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How to encourage your children without overindulging their ego


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Edifa - published on 12/14/20

In our efforts to encourage children, how can we make sure they learn true humility?

From the very first months of life, toddlers need to feel the confidence of their parents. The joy and pride with which parents welcome the slightest progress — whether it’s holding a spoon or taking the first steps — are powerful stimulants that give the child a deep sense of security and invite him or her to go even further. This enables them to grow. They will constantly look to their parents for the confidence that motivates them to persevere in their efforts, that makes them want to become adults and that, when the time comes, allows them to venture out on their own. But we must not forget that to encourage correctly is to encourage truthfully.

Although it is not good to focus strictly on a child’s limits, it is also not a good idea to keep them under the false impression that they know everything and can do everything. At first, perhaps, this will give the child self-confidence but, sooner or later, he or she will realize that it’s not true and will inevitably come to question themselves and others.

God entrusts children with gifts that make them unique; therein lies their worth! It is these talents that must be supported and made to bear fruit. A child is a secret that God reveals little by little to the parents. To really stimulate a child, you have to make demands. The aim of encouragement is not to please the child or the parents. The objective is to help the child grow up. And to do this, the child needs the confidence of the parents to be expressed without resorting to mere flattery.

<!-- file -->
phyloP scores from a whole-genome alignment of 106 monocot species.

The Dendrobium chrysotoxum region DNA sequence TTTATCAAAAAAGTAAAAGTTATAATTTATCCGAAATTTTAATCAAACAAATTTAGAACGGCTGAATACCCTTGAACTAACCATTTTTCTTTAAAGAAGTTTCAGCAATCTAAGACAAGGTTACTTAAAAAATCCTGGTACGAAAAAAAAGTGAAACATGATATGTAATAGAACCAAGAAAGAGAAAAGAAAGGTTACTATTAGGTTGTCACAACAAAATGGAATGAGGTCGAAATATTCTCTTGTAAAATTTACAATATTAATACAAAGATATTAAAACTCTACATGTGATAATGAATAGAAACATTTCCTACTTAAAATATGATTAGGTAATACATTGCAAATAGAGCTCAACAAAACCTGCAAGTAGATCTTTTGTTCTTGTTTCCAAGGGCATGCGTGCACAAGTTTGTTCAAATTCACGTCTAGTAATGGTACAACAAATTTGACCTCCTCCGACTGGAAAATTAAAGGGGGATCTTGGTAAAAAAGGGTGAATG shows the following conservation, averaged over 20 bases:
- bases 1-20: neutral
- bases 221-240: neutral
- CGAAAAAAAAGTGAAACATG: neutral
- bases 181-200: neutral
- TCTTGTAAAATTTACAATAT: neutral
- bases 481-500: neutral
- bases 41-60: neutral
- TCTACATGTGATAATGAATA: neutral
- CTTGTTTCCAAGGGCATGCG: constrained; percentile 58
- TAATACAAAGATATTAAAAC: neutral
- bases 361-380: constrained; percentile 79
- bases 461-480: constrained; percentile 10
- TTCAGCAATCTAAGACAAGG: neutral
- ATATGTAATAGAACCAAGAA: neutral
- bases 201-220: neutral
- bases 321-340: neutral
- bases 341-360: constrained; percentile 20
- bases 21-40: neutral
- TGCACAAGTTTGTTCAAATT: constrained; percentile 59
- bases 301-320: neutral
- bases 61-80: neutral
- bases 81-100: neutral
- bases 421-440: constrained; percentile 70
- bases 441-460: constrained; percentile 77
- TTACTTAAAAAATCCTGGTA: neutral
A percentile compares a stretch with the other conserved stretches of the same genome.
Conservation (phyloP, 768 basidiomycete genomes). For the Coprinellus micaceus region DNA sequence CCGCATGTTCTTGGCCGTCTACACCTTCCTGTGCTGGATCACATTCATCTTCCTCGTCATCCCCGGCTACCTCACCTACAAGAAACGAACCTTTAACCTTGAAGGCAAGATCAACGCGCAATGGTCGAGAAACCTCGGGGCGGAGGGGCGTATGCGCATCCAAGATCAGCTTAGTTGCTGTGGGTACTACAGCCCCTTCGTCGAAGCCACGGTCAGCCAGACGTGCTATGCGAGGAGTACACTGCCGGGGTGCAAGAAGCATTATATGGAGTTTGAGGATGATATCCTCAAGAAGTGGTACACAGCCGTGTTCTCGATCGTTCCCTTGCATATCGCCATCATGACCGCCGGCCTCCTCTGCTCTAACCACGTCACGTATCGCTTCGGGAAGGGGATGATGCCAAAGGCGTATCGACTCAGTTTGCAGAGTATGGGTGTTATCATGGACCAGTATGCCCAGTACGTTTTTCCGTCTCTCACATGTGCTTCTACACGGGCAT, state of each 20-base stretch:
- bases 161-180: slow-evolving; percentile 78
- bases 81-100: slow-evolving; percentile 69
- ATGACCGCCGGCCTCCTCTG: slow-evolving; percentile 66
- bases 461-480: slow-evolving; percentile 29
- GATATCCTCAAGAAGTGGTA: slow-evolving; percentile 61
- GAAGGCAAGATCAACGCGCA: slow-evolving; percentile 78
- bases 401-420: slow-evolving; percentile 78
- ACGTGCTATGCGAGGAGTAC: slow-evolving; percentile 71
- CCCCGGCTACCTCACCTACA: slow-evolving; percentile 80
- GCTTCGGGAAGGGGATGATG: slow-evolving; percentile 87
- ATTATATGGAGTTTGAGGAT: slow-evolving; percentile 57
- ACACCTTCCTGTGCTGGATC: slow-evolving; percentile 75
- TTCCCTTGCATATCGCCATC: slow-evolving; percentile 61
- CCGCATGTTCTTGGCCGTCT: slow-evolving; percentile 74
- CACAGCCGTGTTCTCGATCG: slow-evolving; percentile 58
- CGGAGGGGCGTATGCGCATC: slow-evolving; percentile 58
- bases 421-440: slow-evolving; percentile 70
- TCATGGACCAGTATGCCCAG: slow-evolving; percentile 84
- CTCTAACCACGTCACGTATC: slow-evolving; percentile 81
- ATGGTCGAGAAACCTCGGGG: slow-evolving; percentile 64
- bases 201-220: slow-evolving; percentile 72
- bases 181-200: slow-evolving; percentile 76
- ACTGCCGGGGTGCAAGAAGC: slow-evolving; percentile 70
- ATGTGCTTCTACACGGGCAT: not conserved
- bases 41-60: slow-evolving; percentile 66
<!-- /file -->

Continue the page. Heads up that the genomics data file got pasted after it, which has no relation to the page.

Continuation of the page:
Knowing how to calibrate your requirements

Encouragement does not consist of enumerating the child’s talents. Encouragement means laying the groundwork that will allow him or her to give the best of themselves. It means using one’s authority, while never forgetting that the primary virtue of a person in authority is to love those who are entrusted to their care; not to impose their own vision, but to be at the service of their child’s growth and maturity.

It is necessary to carefully calibrate your requirements, and decide where to focus them. Setting the bar too high, trying to fight on all fronts at the same time, one risks discouragement! Do not ask too much of the child, but ask enough so that they can reach their full potential in all areas. This implies deeply respecting who they are, without trying to make them conform to your dreams of an ideal child. On the other hand, we should not be satisfied with just a little; we should not make excuses for the child too easily. We should take the risk of seeing them make mistakes, fall, and fail. We must resist the temptation to act for them and assume the responsibilities that correspond to them.

God always encourages us, He never flatters us. He loves us too much to let us vegetate in quiet mediocrity. In His mercy, He reveals to us our beauty, but He also shows us our sin. His love is demanding. He never loses patience when we fall, when we are reluctant, when we refuse, but He is not satisfied with half-measures. Untiringly, He calls on us to love more.

Christine Ponsard

Francis de Sales

Read more:
How true humility leads to more self-confidence

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